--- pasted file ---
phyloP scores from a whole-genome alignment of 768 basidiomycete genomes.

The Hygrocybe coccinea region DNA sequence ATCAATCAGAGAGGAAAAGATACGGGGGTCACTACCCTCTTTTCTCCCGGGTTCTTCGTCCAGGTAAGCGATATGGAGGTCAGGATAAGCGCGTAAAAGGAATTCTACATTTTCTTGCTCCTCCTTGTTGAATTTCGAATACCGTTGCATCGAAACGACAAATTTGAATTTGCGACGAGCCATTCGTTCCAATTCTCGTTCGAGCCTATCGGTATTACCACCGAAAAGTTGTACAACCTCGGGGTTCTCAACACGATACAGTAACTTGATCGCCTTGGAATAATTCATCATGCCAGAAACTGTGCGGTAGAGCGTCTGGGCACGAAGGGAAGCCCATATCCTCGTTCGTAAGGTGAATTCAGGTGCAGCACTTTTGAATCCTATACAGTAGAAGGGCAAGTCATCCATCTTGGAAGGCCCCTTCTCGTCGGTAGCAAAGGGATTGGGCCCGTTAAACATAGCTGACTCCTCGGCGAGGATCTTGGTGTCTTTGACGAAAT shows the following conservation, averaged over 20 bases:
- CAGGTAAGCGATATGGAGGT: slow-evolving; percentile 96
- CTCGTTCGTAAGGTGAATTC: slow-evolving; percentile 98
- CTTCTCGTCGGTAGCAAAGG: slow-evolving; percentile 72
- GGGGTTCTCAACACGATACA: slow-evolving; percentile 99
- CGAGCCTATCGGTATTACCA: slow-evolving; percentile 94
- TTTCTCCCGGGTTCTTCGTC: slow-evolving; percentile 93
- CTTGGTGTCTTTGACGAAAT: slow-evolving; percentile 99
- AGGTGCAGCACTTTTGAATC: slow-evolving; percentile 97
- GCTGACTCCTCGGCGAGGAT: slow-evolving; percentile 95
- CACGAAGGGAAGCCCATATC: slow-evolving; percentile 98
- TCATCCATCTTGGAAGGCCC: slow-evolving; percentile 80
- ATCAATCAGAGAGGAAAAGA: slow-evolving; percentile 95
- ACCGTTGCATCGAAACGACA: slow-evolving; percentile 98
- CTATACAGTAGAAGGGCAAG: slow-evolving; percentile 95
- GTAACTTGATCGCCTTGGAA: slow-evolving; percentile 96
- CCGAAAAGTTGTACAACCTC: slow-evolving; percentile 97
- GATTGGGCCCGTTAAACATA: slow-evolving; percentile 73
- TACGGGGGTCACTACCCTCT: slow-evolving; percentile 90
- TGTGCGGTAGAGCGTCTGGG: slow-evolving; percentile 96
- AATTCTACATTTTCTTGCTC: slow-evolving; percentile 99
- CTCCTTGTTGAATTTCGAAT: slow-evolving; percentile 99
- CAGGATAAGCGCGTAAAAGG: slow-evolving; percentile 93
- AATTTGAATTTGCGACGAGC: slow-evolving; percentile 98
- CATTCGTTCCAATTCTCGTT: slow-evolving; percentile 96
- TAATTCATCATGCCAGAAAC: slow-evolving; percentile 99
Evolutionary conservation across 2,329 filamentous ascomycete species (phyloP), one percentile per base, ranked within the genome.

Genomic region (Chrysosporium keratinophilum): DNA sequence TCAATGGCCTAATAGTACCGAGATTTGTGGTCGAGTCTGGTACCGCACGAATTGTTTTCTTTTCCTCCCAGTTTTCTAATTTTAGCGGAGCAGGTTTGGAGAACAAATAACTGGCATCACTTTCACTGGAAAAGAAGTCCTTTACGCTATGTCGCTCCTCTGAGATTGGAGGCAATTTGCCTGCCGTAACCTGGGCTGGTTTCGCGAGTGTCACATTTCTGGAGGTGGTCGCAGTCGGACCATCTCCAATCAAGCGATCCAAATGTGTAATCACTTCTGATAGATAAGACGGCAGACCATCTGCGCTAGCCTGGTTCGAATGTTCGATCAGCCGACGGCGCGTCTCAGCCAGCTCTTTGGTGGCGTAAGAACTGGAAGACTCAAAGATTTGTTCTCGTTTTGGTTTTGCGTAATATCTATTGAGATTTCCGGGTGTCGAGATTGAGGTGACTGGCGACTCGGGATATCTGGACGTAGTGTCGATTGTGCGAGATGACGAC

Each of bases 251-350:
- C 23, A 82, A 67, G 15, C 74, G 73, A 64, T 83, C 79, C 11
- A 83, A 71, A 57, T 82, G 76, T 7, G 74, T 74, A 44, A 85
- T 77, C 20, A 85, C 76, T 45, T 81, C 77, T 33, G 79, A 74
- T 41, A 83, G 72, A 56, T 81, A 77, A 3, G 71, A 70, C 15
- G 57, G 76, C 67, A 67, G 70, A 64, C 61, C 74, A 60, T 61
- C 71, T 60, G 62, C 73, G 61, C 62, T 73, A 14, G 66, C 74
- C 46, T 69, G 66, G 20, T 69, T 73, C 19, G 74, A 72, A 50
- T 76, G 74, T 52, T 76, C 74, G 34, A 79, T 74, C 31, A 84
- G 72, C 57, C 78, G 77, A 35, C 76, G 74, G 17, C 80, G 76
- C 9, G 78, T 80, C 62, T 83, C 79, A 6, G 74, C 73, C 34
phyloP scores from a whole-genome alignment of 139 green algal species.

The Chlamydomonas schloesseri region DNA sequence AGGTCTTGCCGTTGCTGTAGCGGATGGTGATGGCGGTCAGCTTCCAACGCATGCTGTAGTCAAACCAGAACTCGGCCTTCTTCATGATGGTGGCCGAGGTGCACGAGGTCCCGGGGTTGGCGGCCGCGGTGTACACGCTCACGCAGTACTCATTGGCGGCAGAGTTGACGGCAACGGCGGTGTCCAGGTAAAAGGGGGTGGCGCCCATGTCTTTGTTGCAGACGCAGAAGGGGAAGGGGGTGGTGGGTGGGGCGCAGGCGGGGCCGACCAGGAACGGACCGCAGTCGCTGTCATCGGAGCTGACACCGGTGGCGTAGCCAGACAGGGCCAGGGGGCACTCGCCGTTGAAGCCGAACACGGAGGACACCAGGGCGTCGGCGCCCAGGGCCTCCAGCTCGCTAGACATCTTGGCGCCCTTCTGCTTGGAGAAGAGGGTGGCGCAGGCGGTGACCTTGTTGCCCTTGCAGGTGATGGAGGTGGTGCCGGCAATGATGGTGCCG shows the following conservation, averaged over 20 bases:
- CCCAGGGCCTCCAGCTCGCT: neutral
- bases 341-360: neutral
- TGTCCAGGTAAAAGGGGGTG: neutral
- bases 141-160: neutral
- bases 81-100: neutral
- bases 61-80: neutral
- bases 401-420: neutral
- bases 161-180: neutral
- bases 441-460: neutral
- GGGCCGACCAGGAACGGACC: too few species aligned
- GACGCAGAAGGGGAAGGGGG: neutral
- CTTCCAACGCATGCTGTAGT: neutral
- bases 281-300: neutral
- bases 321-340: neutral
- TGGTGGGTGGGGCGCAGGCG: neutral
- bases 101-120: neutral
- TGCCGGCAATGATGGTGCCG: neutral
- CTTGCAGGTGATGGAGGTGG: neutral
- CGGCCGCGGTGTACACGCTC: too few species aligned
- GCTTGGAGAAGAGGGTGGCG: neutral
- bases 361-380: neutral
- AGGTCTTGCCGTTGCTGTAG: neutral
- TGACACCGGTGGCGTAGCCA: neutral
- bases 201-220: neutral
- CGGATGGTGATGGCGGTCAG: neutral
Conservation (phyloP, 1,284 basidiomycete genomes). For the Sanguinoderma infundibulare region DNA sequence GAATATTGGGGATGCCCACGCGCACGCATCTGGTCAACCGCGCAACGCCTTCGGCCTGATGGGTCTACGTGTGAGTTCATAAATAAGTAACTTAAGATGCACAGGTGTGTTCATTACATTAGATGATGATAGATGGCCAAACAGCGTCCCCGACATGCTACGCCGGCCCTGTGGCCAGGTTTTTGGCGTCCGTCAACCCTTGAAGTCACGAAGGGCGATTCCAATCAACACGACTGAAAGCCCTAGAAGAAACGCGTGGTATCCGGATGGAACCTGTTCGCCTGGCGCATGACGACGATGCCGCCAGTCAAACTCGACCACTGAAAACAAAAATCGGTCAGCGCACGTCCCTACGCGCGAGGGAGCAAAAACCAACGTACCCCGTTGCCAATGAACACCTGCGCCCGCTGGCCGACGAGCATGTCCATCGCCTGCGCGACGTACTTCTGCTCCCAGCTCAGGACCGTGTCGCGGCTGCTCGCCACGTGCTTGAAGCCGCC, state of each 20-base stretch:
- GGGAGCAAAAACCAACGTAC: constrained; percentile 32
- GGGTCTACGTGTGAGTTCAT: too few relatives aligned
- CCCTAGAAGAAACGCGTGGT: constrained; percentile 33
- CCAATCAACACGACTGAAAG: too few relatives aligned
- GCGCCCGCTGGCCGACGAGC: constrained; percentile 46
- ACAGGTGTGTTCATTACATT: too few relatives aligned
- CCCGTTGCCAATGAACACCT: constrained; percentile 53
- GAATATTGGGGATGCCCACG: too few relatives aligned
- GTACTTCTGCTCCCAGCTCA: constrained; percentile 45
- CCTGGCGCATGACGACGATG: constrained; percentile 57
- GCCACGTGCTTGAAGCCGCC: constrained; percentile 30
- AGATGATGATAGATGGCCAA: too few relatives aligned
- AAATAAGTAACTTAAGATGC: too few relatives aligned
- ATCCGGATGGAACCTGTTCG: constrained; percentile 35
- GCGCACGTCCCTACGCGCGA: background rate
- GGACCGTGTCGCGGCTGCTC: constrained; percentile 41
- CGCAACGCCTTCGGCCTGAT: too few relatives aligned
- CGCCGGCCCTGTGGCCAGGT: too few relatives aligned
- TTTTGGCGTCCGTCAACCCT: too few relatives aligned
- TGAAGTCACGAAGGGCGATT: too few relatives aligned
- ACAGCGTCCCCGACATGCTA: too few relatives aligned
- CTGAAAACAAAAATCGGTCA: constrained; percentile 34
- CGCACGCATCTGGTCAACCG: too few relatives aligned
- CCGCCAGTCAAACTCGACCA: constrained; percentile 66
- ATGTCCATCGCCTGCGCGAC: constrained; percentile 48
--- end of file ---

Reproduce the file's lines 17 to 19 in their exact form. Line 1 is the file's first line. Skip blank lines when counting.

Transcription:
- GTAACTTGATCGCCTTGGAA: slow-evolving; percentile 96
- CCGAAAAGTTGTACAACCTC: slow-evolving; percentile 97
- GATTGGGCCCGTTAAACATA: slow-evolving; percentile 73